How plates move relative to each other determines the type of faults that occur at their respective boundaries. The above map (see Plate motion 'checkbox') shows the motion at various points on several plates in millimeters per year relative to the African Plate.
Trenches occur where plate boundaries converge. However, this does not mean the to plate are necessarily moving toward each other. The Pacific Plate (the world's largest) is responsible for the formation of the deepest trench in the world, the Mariana Trench.
The Mariana Trench (over 36,000 feet/11,000 meters deep) is at the convergence of the Pacific and Philippine plates. Yet both plate are moving in the SAME direction. The reason for the trench is their motion relative to each other. The Pacific Plate is moving twice as fast as the Philippine Plate thereby creating convergence leading to the formation of the trench.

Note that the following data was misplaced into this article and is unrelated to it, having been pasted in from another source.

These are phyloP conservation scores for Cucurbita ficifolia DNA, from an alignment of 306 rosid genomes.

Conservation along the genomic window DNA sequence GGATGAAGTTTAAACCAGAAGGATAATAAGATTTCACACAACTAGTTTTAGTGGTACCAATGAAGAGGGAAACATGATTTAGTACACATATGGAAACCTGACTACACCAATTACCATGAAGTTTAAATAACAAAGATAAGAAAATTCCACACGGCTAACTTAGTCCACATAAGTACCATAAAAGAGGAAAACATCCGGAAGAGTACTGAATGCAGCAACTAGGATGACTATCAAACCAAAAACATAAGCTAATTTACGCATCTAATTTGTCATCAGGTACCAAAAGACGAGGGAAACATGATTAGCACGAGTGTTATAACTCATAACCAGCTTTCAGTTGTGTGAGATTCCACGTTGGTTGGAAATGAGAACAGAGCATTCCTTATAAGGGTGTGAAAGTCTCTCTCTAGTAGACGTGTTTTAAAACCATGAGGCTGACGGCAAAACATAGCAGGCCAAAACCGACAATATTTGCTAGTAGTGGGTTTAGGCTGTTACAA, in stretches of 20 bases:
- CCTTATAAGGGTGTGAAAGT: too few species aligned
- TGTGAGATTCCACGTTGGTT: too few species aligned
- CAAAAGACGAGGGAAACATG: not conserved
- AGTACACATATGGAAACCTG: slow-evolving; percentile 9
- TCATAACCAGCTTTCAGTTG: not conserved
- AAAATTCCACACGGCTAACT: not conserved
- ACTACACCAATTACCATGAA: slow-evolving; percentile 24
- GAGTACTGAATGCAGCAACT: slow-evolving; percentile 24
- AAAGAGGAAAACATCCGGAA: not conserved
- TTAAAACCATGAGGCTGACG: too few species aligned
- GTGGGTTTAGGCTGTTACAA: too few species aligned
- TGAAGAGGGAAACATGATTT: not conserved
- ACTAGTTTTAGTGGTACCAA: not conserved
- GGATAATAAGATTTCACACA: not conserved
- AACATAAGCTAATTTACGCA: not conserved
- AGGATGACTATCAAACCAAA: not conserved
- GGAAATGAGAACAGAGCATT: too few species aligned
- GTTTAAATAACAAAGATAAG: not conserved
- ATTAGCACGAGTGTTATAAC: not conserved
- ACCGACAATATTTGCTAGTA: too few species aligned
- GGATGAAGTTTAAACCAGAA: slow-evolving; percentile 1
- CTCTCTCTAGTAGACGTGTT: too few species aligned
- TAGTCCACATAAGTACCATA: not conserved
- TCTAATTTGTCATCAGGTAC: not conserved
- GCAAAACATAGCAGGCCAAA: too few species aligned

Where plates diverge, ridges form. The largest ridge is the Mid-Atlantic Ridge where the North and South American plates diverge from the Eurasia and African plates. These plates are moving away from each other.
However, the Pacific-Antarctic Ridge is a location where the two plates (Pacific and Antarctic) are moving in the same general direction. The ridge forms due to the Pacific Plate motion that is around four times faster than the Antarctic plate. Relative to each other, these plates also diverge forming the ridge.